The Complainant has no doubts that the Respondent must have known the Complainant and its trademark DENIZBANK well before the registration of the disputed domain name, and hence must have registered and uses the disputed domain name in bad faith.

All in all, the Complainant believes the Respondent to be a typical cybersquatter.

B. Respondent

The Respondent did not reply to the Complainant’s contentions.

6. Discussion and Findings

Language of the Proceedings

In accordance with the Rules, paragraph 11, and since the Parties have not agreed otherwise, the Panel finds that the language of the administrative proceedings is the language of the Registration Agreement (i.e. English).

According to paragraph 15(a) of the Rules, the Panel shall decide the Complaint in accordance with the Policy, the Rules and any rules and principles of law that it deems applicable and on the basis of the Complaint where no Response has been submitted.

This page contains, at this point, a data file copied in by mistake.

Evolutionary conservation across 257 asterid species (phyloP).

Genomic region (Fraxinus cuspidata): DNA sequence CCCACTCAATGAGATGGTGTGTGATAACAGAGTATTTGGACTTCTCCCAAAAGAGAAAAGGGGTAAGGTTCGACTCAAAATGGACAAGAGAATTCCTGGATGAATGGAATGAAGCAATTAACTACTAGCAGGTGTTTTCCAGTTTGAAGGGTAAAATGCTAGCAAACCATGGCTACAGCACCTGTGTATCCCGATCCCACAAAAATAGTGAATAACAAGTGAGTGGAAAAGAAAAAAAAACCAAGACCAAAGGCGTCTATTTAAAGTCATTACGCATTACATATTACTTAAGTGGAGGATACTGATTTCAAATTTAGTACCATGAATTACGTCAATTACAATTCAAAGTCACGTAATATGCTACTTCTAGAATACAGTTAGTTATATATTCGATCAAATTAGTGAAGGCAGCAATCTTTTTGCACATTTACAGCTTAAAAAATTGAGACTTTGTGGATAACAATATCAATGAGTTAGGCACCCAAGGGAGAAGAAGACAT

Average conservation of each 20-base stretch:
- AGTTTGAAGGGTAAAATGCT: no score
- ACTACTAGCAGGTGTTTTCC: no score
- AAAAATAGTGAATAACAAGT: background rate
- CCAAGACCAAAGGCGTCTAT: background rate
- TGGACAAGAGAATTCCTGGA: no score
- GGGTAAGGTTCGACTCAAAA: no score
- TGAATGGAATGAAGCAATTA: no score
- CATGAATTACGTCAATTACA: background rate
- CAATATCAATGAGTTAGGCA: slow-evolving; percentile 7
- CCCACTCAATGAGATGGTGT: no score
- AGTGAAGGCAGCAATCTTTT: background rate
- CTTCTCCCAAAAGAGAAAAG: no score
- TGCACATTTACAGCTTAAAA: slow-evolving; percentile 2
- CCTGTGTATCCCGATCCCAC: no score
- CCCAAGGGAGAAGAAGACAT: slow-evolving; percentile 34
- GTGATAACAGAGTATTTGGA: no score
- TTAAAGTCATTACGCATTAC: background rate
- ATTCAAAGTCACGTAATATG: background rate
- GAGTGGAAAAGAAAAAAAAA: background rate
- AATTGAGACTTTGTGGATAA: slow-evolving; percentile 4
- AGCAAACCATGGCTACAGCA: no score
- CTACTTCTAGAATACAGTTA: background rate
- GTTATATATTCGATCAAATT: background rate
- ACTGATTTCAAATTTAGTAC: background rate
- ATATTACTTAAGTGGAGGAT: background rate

In accordance with paragraph 4(a) of the Policy, the Complainant must prove that each of the three following elements is satisfied:

(i) The disputed domain name is identical or confusingly similar to the trademark in which the Complainant has rights; and

(ii) The Respondent has no rights or legitimate interests in respect of the disputed domain name; and

(iii) The disputed domain name has been registered and is being used in bad faith.

Paragraph 4(a) of the Policy states that the Complainant bears the burden of proving that all these requirements are fulfilled, even if the Respondent has not replied to the Complaint. Stanworth Development Limited v. E Net Marketing Ltd., WIPO Case No. D2007-1228.

However, concerning the uncontested information provided by the Complainant, the Panel may as appropriately accept the provided reasonable factual allegations in the Complaint as true. Belupo d.d. v. WACHEM d.o.o., WIPO Case No. D2004-0110.

Further is noted that the Panel has taken note of WIPO Overview of Panel Views on Selected UDRP Questions, Second Edition (“WIPO Overview 2.0”) and, where appropriate, will decide consistent with the WIPO Overview 2.0.

A. Identical or Confusingly Similar

The Panel finds that there is an identity or confusing similarity between the disputed domain name and the Complainant’s trademark DENIZBANK.

First, the Panel confirms that the Complainant has satisfied the threshold requirement of having trademark rights regarding its mark and trade name DENIZBANK. The Complainant has provided sufficient evidence demonstrating that for many years it is the registered owner of a large number of DENIZBANK trademarks since 1997.